Today’s most pressing women’s rights issue is not abortion. It’s not equal pay, domestic violence, or child care. It’s whether society is willing to recognize “women” at all. Without this basic understanding, there can be no “women’s” interest demanding or deserving of protection.

That’s why Independent Women’s Law Center is representing six Kappa Kappa Gamma sisters at the University of Wyoming in the 10th Circuit Court of Appeals. The lawsuit alleges that Kappa’s national leadership ran roughshod over the sorority’s bylaws to provide membership to a biological male: a 260-pound, 21-year-old individual with a 1.9 GPA (well below the sorority’s 2.7 cutoff) who discussed his “desire to be near cadavers and to touch dead bodies” during the recruitment process. The sisters say they were forced to vote publicly and informed that a “no” vote would be a sign of bigotry and a basis for expulsion. Since joining, the male member has taken unwanted pictures of the women, asked them to describe their vaginas, and watched the girls undress.

Time and again we see injustices like what happened to these sorority sisters egged on by elitists who congratulate themselves for such devout commitment to diversity and inclusion, having already reaped the benefits of single-sex living years ago. But despite their professed commitment to inclusion, by pretending that “women” includes biological males, they in fact deprive women the say they are owed. That sounds pretty exclusionary to me.

Sadly, the district court ruled in favor of Kappa leadership. In the process, it stripped the organization’s bylaws of any meaning. “Woman,” the court said, is “undefined,” and cannot be constrained by the “circumscribed definition Plaintiffs urge.” “Woman” might mean anyone who claims to be a woman, at least according to a federal court.

Of course, this is nonsensical from a basic definitional perspective. Identifying oneself as a “woman” still requires an underlying definition of “woman.” Self-identification can never provide a definition since it has no boundaries on its own. Even an inanimate object like my iPhone can “identify” as a woman, but it’s still an iPhone.

Dissolving “woman” into an unknowable void is more than senseless, it’s extraordinarily consequential.

For one, it wrecks our ability to use language. We rely on contracts for countless purposes. If I order a shirt but receive pants, I can point to language in the contract to fix the issue. And if the supplier won’t fix it, I can take my issue to court. Interpreting contracts—including, for example, bylaws—is a quintessential duty of judging. Where activists dismantle language and threaten social consequences for those who apply ordinary meaning, we lose more than common sense. We lose the ability to function as a society.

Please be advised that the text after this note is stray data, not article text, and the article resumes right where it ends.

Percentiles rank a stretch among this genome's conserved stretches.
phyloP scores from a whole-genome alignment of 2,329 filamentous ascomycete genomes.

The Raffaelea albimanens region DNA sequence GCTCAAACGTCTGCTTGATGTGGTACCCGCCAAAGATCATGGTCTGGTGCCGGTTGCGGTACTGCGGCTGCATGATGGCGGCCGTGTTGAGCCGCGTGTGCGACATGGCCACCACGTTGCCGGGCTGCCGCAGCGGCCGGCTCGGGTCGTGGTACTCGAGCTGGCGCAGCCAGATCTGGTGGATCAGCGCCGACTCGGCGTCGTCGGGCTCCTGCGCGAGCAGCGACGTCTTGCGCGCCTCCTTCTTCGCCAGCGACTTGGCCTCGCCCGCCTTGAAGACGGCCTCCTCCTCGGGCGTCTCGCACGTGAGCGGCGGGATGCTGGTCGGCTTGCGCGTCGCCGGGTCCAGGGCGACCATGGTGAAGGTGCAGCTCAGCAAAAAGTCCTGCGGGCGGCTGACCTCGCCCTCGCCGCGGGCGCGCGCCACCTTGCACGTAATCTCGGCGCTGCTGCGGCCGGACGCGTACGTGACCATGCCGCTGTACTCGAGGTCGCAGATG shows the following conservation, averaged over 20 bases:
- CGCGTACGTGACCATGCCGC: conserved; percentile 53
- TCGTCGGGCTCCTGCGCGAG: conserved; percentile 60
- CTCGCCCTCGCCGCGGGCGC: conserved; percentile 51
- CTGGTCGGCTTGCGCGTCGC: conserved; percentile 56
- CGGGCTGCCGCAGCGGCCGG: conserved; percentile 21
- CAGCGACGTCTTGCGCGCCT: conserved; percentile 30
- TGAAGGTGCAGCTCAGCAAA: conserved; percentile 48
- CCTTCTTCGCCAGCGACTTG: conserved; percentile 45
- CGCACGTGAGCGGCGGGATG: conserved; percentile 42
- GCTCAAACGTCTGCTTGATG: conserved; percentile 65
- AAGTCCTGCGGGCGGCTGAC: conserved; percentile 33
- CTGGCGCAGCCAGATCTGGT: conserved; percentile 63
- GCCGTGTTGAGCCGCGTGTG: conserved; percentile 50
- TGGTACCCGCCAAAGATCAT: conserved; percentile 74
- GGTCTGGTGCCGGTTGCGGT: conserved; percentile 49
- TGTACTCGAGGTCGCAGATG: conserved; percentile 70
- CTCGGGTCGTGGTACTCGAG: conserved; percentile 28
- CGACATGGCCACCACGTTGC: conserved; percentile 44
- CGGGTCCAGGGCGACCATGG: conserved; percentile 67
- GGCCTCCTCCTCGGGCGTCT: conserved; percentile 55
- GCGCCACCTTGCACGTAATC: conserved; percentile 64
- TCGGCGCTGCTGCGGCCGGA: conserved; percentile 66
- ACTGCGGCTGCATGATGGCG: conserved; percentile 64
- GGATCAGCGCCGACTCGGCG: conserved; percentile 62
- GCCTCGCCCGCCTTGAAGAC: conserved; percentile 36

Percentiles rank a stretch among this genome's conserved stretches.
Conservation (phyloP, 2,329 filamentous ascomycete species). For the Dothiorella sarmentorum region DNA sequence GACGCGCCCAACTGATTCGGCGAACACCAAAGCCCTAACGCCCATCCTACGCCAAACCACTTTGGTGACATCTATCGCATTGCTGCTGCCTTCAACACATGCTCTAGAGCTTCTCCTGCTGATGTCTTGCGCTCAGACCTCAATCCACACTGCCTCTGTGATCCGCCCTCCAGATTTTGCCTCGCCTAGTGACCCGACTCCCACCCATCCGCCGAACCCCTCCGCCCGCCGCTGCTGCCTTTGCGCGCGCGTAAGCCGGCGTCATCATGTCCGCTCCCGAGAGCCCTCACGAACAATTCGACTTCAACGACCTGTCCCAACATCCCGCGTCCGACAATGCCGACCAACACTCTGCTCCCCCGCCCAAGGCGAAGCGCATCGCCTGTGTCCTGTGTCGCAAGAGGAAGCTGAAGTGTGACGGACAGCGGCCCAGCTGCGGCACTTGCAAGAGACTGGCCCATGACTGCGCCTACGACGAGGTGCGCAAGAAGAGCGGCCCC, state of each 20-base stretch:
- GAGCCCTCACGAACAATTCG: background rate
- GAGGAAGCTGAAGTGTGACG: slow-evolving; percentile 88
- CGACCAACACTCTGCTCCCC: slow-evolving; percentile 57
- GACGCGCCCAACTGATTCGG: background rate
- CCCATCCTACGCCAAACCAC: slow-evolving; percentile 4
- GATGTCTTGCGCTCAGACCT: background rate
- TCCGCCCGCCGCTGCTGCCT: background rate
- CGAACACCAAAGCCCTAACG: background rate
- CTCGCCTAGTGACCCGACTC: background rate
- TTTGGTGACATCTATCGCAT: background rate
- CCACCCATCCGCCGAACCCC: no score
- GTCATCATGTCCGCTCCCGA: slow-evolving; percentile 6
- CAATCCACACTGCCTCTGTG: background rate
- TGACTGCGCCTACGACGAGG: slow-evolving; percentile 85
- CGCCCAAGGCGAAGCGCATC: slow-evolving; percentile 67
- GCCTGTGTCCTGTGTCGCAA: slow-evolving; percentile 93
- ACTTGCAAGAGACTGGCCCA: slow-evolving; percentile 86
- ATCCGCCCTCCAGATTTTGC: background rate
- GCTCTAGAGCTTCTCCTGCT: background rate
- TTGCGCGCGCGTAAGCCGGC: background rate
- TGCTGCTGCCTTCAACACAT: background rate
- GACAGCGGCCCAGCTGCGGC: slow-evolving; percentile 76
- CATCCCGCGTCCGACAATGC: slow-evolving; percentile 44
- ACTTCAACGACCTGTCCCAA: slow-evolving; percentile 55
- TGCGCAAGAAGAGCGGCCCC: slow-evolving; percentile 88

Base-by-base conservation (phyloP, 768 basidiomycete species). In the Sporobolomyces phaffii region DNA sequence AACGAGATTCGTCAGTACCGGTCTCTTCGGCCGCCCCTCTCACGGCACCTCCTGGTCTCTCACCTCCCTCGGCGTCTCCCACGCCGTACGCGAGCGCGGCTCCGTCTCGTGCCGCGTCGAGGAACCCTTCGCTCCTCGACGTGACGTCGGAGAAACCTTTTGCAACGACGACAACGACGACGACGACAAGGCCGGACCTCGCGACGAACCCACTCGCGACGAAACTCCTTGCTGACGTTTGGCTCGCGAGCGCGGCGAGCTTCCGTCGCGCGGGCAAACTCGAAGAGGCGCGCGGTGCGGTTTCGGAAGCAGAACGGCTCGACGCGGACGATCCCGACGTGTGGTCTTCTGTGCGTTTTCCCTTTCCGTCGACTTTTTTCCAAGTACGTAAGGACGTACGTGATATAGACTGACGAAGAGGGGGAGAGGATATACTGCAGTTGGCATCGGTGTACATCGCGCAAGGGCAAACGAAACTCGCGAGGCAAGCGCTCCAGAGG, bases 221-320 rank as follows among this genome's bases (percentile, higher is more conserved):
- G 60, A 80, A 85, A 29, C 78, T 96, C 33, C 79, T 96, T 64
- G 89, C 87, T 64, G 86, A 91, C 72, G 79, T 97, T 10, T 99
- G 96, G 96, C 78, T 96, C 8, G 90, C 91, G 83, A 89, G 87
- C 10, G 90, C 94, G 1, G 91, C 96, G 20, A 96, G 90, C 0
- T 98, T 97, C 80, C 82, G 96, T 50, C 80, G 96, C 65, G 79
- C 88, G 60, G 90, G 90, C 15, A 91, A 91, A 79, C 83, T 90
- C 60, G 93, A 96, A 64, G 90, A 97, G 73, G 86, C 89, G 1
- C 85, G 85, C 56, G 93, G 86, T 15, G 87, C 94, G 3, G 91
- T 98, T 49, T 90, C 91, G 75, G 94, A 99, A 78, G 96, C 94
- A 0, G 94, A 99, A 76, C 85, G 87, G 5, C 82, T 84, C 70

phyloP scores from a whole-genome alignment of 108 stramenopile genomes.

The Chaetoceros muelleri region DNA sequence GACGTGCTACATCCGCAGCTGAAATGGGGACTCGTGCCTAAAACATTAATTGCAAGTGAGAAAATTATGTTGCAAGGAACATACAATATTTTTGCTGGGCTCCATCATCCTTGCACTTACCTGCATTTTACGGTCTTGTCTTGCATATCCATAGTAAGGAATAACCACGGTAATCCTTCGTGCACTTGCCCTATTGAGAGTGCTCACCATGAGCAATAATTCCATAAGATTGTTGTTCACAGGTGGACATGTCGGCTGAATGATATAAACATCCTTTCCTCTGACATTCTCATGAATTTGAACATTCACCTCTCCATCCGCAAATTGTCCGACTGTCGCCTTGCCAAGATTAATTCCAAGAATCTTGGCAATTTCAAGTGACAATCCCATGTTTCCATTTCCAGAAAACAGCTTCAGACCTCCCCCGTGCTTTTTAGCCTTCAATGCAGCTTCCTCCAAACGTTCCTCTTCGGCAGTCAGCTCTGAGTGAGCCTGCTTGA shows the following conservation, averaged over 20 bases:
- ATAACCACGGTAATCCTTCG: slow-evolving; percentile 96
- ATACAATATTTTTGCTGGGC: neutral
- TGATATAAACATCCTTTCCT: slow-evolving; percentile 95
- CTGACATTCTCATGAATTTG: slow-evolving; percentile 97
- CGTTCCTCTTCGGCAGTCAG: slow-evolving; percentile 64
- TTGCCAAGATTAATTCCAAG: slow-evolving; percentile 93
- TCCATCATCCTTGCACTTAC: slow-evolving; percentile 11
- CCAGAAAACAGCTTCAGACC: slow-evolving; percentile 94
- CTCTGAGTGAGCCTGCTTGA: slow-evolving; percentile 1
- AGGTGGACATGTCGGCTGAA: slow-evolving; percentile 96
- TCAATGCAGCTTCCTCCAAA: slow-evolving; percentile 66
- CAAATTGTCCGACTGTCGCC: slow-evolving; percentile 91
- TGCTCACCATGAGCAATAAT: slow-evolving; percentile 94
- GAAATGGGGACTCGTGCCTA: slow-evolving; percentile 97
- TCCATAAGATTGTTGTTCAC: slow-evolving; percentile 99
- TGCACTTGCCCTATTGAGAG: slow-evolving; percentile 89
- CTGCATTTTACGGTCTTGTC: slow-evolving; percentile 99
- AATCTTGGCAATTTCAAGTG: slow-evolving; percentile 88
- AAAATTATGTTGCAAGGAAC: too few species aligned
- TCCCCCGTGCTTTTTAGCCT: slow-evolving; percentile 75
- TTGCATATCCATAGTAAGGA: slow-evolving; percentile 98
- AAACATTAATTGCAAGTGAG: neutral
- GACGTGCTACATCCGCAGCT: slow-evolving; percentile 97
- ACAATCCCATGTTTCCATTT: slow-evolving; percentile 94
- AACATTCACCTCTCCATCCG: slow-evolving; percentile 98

And if that were not important enough, there’s more: the truth.

Women exist, as biologically distinct from men. And single-sex spaces are beneficial to women. That includes domestic abuse shelters, given that, on average, more than three women are killed by their husbands or boyfriends per day. It also includes sex-specific sports. After all, thousands of high-school boys can outpace star female Olympians and biological males can severely injure women on the field, as we learn again and again. And it also includes single-sex social and scholastic organizations. As Kappa itself has argued in court, “the benefits of having participated in a single-sex environment persist even after the woman has graduated or otherwise left the environment.”

Women’s organizations are worth preserving.

The fight won’t be easy. Kappa alumnae have already been kicked out for the mere act of speaking the truth. Sorority women have experienced a smear campaign, and have been accused of inventing sexual misconduct and even instigating murder.

But these women are not deterred. Women have fought for suffrage, property rights, education, and protection from violence. We are more than willing to fight for our existence and for the truth.